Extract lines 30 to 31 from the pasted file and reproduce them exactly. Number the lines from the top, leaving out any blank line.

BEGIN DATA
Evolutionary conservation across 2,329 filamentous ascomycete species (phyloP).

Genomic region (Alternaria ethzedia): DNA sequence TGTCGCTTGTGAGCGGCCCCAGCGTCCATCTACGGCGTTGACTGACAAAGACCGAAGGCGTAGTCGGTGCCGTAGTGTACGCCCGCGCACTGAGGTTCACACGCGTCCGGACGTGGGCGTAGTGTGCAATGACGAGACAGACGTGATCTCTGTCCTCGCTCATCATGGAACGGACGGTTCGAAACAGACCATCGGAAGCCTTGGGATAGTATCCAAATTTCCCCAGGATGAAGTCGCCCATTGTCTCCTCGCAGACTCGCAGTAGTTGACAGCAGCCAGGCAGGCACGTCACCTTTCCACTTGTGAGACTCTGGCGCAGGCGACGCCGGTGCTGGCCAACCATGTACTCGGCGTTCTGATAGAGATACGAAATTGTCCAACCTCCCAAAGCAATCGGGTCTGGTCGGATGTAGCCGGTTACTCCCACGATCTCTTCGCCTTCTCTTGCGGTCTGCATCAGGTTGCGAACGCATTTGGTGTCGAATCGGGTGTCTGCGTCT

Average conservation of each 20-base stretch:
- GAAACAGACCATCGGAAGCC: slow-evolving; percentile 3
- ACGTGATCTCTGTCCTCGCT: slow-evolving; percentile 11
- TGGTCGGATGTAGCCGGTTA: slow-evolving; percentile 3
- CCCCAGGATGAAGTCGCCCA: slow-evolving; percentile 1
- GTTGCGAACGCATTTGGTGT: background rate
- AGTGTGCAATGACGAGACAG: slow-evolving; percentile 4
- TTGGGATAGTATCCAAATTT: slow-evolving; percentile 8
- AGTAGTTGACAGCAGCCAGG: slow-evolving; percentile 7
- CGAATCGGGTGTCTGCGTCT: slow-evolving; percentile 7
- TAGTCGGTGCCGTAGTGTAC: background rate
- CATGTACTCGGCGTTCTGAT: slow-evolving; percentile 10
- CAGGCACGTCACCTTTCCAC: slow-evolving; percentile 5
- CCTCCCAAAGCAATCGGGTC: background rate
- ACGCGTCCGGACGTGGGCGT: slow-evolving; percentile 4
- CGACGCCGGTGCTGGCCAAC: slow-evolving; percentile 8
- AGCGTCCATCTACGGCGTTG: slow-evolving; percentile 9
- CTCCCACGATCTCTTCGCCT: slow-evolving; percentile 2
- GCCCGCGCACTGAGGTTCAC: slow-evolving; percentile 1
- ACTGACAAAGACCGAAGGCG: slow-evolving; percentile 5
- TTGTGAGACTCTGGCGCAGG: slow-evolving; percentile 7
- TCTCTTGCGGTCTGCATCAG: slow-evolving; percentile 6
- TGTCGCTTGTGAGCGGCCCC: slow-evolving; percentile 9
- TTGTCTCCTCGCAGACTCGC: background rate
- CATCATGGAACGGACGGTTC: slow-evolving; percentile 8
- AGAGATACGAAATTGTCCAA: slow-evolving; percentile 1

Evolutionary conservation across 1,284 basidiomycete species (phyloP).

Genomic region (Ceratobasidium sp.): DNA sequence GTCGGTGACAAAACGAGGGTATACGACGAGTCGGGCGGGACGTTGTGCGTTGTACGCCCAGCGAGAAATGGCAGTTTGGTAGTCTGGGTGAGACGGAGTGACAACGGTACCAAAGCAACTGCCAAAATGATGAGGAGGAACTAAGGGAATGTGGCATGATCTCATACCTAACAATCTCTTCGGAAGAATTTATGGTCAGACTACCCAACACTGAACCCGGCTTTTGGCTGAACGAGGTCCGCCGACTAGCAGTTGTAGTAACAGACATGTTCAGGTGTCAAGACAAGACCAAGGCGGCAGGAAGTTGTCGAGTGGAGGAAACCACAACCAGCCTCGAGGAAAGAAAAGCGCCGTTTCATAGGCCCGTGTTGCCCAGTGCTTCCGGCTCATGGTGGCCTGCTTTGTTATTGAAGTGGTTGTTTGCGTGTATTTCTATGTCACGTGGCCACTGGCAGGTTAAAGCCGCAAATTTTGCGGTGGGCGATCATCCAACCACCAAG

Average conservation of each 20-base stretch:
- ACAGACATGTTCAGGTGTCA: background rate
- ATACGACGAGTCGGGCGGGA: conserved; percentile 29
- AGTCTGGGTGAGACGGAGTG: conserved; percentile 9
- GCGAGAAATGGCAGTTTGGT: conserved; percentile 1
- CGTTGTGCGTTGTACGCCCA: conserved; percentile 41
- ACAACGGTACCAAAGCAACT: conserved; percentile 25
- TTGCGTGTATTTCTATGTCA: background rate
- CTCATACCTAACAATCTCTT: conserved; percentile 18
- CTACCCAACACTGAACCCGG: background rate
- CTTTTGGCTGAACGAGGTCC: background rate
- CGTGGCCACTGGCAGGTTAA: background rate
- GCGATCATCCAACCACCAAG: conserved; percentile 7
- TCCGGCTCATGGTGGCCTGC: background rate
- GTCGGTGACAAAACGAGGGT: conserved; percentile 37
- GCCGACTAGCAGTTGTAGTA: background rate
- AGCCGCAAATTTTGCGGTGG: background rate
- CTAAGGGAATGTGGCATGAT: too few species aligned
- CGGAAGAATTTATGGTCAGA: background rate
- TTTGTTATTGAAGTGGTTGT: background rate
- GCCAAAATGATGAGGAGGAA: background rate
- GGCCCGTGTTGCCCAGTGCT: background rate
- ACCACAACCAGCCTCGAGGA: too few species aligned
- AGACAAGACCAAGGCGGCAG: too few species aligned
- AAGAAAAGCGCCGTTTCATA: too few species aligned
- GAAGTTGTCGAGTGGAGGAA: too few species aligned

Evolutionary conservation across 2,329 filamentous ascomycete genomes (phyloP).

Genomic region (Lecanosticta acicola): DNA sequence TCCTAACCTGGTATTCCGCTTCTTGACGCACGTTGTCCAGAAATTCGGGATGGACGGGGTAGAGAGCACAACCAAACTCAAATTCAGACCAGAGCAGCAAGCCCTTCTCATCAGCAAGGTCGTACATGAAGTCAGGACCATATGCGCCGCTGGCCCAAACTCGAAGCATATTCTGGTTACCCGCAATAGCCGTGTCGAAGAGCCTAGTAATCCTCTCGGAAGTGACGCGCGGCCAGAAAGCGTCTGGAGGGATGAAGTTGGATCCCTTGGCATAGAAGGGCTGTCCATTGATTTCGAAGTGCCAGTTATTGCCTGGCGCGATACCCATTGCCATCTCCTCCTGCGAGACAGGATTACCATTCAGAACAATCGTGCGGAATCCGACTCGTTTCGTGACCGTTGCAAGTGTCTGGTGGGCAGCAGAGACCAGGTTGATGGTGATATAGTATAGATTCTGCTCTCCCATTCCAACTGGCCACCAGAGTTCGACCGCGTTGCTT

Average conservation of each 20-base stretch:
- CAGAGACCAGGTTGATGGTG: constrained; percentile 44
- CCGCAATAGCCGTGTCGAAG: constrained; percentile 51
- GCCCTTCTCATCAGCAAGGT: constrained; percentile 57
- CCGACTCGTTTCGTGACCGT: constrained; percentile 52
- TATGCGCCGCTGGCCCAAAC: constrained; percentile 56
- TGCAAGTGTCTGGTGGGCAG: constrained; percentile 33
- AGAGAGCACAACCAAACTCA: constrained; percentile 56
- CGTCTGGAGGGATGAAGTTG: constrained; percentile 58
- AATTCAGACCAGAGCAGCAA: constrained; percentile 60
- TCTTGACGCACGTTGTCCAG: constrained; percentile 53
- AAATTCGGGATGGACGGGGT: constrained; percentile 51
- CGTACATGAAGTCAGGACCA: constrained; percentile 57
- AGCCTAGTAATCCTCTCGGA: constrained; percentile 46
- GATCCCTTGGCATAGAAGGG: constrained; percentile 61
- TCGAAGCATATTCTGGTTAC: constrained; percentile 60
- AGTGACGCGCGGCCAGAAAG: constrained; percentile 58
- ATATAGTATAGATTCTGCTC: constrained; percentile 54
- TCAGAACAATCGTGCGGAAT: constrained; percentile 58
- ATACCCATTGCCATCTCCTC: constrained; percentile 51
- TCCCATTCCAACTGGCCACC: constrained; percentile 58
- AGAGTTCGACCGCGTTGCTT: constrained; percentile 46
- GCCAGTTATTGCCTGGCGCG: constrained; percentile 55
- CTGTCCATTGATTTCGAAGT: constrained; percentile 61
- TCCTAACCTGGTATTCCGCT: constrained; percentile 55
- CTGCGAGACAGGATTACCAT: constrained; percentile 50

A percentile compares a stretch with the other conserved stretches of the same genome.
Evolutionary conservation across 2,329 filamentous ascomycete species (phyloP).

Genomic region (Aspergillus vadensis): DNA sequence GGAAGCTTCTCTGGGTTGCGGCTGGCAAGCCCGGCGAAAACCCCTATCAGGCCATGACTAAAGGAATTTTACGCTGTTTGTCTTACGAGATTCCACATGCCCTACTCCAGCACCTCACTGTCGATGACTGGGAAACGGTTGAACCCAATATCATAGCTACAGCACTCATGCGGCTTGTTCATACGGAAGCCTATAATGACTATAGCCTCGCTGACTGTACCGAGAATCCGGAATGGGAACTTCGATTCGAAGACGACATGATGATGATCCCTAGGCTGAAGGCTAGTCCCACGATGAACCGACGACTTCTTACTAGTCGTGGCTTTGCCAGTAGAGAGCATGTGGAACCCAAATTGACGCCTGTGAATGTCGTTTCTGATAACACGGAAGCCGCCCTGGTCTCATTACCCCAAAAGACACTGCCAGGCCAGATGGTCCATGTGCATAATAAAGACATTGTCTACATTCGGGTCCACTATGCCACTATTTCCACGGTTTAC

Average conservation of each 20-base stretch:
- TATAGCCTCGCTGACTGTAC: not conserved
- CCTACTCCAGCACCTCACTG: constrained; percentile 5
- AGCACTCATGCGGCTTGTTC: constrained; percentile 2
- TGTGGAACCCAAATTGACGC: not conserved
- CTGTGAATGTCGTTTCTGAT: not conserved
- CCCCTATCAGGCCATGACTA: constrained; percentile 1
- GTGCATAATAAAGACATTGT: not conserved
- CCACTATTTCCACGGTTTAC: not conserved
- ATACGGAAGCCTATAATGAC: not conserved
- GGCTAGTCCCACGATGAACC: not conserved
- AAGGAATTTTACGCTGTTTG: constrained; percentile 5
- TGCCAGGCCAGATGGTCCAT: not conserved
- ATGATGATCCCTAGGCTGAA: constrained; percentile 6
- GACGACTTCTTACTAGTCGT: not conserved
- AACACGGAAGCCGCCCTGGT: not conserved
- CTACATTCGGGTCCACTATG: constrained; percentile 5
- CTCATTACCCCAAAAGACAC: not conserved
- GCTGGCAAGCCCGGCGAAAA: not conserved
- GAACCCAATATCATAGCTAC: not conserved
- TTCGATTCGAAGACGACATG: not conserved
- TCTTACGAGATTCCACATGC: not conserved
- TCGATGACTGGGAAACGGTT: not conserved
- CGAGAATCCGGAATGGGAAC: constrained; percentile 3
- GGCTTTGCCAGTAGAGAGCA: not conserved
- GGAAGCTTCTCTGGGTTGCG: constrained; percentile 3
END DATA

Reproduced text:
Genomic region (Ceratobasidium sp.): DNA sequence GTCGGTGACAAAACGAGGGTATACGACGAGTCGGGCGGGACGTTGTGCGTTGTACGCCCAGCGAGAAATGGCAGTTTGGTAGTCTGGGTGAGACGGAGTGACAACGGTACCAAAGCAACTGCCAAAATGATGAGGAGGAACTAAGGGAATGTGGCATGATCTCATACCTAACAATCTCTTCGGAAGAATTTATGGTCAGACTACCCAACACTGAACCCGGCTTTTGGCTGAACGAGGTCCGCCGACTAGCAGTTGTAGTAACAGACATGTTCAGGTGTCAAGACAAGACCAAGGCGGCAGGAAGTTGTCGAGTGGAGGAAACCACAACCAGCCTCGAGGAAAGAAAAGCGCCGTTTCATAGGCCCGTGTTGCCCAGTGCTTCCGGCTCATGGTGGCCTGCTTTGTTATTGAAGTGGTTGTTTGCGTGTATTTCTATGTCACGTGGCCACTGGCAGGTTAAAGCCGCAAATTTTGCGGTGGGCGATCATCCAACCACCAAG

Average conservation of each 20-base stretch: